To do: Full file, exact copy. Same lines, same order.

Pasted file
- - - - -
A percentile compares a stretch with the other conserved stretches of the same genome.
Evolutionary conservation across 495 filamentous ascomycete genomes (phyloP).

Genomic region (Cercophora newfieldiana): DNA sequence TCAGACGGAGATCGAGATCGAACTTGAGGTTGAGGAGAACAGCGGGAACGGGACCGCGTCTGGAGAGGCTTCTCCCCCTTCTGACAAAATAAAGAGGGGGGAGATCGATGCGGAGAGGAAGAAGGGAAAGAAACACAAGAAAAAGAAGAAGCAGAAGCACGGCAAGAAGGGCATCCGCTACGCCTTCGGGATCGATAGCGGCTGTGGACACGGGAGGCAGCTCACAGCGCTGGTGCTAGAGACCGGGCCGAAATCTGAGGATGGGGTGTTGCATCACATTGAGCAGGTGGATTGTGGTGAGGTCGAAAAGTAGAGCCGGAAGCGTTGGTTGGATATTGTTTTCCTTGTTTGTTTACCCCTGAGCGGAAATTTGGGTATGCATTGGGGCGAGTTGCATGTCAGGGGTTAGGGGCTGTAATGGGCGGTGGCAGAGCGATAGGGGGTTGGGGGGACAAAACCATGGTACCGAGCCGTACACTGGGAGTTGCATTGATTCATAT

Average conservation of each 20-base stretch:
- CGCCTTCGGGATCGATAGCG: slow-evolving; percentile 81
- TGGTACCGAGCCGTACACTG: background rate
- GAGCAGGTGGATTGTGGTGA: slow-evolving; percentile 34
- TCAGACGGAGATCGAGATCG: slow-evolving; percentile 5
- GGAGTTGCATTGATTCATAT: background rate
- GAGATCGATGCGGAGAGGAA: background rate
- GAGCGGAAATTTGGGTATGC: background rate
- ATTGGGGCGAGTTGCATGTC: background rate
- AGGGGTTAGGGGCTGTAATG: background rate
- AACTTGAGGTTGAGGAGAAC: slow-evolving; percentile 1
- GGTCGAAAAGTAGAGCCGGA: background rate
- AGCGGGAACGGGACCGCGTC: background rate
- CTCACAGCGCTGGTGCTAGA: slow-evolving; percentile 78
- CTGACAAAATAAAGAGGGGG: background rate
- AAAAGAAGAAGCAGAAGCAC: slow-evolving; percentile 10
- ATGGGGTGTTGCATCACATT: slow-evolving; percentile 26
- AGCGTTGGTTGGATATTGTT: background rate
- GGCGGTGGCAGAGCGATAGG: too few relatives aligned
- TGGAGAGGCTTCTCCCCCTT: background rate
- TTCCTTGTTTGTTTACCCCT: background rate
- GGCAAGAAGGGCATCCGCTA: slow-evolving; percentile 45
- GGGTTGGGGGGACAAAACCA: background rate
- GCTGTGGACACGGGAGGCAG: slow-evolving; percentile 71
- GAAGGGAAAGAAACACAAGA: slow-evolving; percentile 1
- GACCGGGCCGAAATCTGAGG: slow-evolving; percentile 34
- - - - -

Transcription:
A percentile compares a stretch with the other conserved stretches of the same genome.
Evolutionary conservation across 495 filamentous ascomycete genomes (phyloP).

Genomic region (Cercophora newfieldiana): DNA sequence TCAGACGGAGATCGAGATCGAACTTGAGGTTGAGGAGAACAGCGGGAACGGGACCGCGTCTGGAGAGGCTTCTCCCCCTTCTGACAAAATAAAGAGGGGGGAGATCGATGCGGAGAGGAAGAAGGGAAAGAAACACAAGAAAAAGAAGAAGCAGAAGCACGGCAAGAAGGGCATCCGCTACGCCTTCGGGATCGATAGCGGCTGTGGACACGGGAGGCAGCTCACAGCGCTGGTGCTAGAGACCGGGCCGAAATCTGAGGATGGGGTGTTGCATCACATTGAGCAGGTGGATTGTGGTGAGGTCGAAAAGTAGAGCCGGAAGCGTTGGTTGGATATTGTTTTCCTTGTTTGTTTACCCCTGAGCGGAAATTTGGGTATGCATTGGGGCGAGTTGCATGTCAGGGGTTAGGGGCTGTAATGGGCGGTGGCAGAGCGATAGGGGGTTGGGGGGACAAAACCATGGTACCGAGCCGTACACTGGGAGTTGCATTGATTCATAT

Average conservation of each 20-base stretch:
- CGCCTTCGGGATCGATAGCG: slow-evolving; percentile 81
- TGGTACCGAGCCGTACACTG: background rate
- GAGCAGGTGGATTGTGGTGA: slow-evolving; percentile 34
- TCAGACGGAGATCGAGATCG: slow-evolving; percentile 5
- GGAGTTGCATTGATTCATAT: background rate
- GAGATCGATGCGGAGAGGAA: background rate
- GAGCGGAAATTTGGGTATGC: background rate
- ATTGGGGCGAGTTGCATGTC: background rate
- AGGGGTTAGGGGCTGTAATG: background rate
- AACTTGAGGTTGAGGAGAAC: slow-evolving; percentile 1
- GGTCGAAAAGTAGAGCCGGA: background rate
- AGCGGGAACGGGACCGCGTC: background rate
- CTCACAGCGCTGGTGCTAGA: slow-evolving; percentile 78
- CTGACAAAATAAAGAGGGGG: background rate
- AAAAGAAGAAGCAGAAGCAC: slow-evolving; percentile 10
- ATGGGGTGTTGCATCACATT: slow-evolving; percentile 26
- AGCGTTGGTTGGATATTGTT: background rate
- GGCGGTGGCAGAGCGATAGG: too few relatives aligned
- TGGAGAGGCTTCTCCCCCTT: background rate
- TTCCTTGTTTGTTTACCCCT: background rate
- GGCAAGAAGGGCATCCGCTA: slow-evolving; percentile 45
- GGGTTGGGGGGACAAAACCA: background rate
- GCTGTGGACACGGGAGGCAG: slow-evolving; percentile 71
- GAAGGGAAAGAAACACAAGA: slow-evolving; percentile 1
- GACCGGGCCGAAATCTGAGG: slow-evolving; percentile 34